Regular readers of my reviews may already know of my admiration for Lois Keith’s book A Different Life, which charts the journey of a once healthy teenage girl to the acceptance of her new status as a disabled person. Schneider’s book charts a similar journey. In her case the traveller is Ezra Faulkner, once the sports star of his Californian high school year, now (as a result of a motor accident) walking unsteadily with a cane.
Now that sports are beyond him, Ezra finds himself posted to the school debating society, a humiliating secondment to the ranks of the nerds and sports no-hopers. (In short, the team to which your reviewer once proudly belonged.) In this unpromising context he meets Cassidy Thorpe, recently arrived from another school. In that school she was acknowledged as a debating star. No one can quite understand why she found it necessary to transfer.
Ezra and Cassidy now set out on a shared quest. Who are they? What do they have in common? Can they help each other become reconciled with their new lives?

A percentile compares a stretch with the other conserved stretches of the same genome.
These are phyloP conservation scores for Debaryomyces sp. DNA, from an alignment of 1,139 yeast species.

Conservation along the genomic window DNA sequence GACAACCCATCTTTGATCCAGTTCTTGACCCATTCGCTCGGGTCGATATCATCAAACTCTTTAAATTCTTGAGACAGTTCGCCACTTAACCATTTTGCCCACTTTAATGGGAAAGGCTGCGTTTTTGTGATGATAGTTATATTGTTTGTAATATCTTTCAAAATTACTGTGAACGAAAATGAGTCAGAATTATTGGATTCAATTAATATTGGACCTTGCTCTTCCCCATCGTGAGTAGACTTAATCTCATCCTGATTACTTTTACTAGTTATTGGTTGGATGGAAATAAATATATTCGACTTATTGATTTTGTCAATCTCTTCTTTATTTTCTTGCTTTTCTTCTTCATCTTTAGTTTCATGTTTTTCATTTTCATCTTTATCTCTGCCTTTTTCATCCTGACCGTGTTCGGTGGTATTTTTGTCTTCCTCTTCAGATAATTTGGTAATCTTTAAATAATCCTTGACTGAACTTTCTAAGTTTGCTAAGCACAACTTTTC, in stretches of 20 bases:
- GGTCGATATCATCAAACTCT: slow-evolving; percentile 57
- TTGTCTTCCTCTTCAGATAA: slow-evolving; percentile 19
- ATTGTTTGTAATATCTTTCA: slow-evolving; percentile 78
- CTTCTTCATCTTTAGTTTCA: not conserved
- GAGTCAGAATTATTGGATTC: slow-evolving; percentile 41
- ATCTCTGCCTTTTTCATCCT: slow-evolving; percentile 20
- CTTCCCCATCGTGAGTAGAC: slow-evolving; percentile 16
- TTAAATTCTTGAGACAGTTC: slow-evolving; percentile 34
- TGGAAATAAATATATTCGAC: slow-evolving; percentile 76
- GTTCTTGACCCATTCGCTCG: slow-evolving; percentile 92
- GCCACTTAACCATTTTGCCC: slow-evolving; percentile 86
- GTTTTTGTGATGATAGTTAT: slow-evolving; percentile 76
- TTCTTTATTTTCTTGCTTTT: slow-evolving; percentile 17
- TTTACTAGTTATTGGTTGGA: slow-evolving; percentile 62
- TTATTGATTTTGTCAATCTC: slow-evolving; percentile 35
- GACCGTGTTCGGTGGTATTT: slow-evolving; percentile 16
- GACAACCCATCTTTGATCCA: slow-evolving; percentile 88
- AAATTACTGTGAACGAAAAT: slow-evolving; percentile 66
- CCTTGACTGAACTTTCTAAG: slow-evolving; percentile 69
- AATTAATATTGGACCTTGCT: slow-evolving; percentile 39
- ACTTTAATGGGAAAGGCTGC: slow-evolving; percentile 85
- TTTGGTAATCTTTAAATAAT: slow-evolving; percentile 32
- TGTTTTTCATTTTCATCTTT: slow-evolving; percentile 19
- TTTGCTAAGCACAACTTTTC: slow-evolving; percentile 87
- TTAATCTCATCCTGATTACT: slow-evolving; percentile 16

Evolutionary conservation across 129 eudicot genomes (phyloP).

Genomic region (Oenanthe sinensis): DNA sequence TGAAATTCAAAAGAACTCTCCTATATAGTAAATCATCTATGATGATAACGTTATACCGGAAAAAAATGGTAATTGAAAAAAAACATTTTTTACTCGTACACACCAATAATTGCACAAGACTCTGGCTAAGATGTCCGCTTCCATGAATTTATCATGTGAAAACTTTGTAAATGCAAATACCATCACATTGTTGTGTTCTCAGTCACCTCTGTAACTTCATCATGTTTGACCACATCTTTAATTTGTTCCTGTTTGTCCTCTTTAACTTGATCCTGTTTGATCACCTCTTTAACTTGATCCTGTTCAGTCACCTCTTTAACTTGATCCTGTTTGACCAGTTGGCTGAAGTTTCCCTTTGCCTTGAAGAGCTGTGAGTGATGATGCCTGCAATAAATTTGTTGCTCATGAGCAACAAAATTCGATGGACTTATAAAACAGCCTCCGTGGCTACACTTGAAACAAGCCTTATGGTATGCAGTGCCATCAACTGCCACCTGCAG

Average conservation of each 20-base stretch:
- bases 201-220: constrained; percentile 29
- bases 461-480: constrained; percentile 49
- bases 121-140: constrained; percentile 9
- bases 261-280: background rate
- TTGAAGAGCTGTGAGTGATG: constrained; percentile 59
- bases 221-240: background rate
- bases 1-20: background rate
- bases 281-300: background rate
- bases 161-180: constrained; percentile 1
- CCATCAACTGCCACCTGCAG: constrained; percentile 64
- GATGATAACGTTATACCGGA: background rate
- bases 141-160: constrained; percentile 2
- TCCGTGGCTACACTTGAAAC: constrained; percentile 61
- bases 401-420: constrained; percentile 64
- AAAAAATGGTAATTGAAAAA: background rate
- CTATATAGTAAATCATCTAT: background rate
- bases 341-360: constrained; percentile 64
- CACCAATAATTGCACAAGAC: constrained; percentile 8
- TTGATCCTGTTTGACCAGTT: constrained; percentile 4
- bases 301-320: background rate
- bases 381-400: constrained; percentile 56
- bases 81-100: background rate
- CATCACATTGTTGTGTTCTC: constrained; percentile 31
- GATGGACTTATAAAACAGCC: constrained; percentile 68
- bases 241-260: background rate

Schneider sets out to chart the feelings of these two adolescents in alarmingly challenging situations. She comes close to achieving a complete success. But she encounters two obstacles. The first is that the complexities of the plot are manifold: it is too easy for a reader to lose the track. The plot developments might have been more visibly signposted as they are for example in Morpurgo.
The other problem concerns how Ezra’s impairment is described and accounted for, the societal context in which he must find himself anew. To read Lois Keith’s book is to find utterly convincing accounts of the context in which her protagonist finds herself – her friends and family, the NHS, social services. Schneider’s account of Ezra’s context is very nearly convincing but not quite – but a worthy read none the less.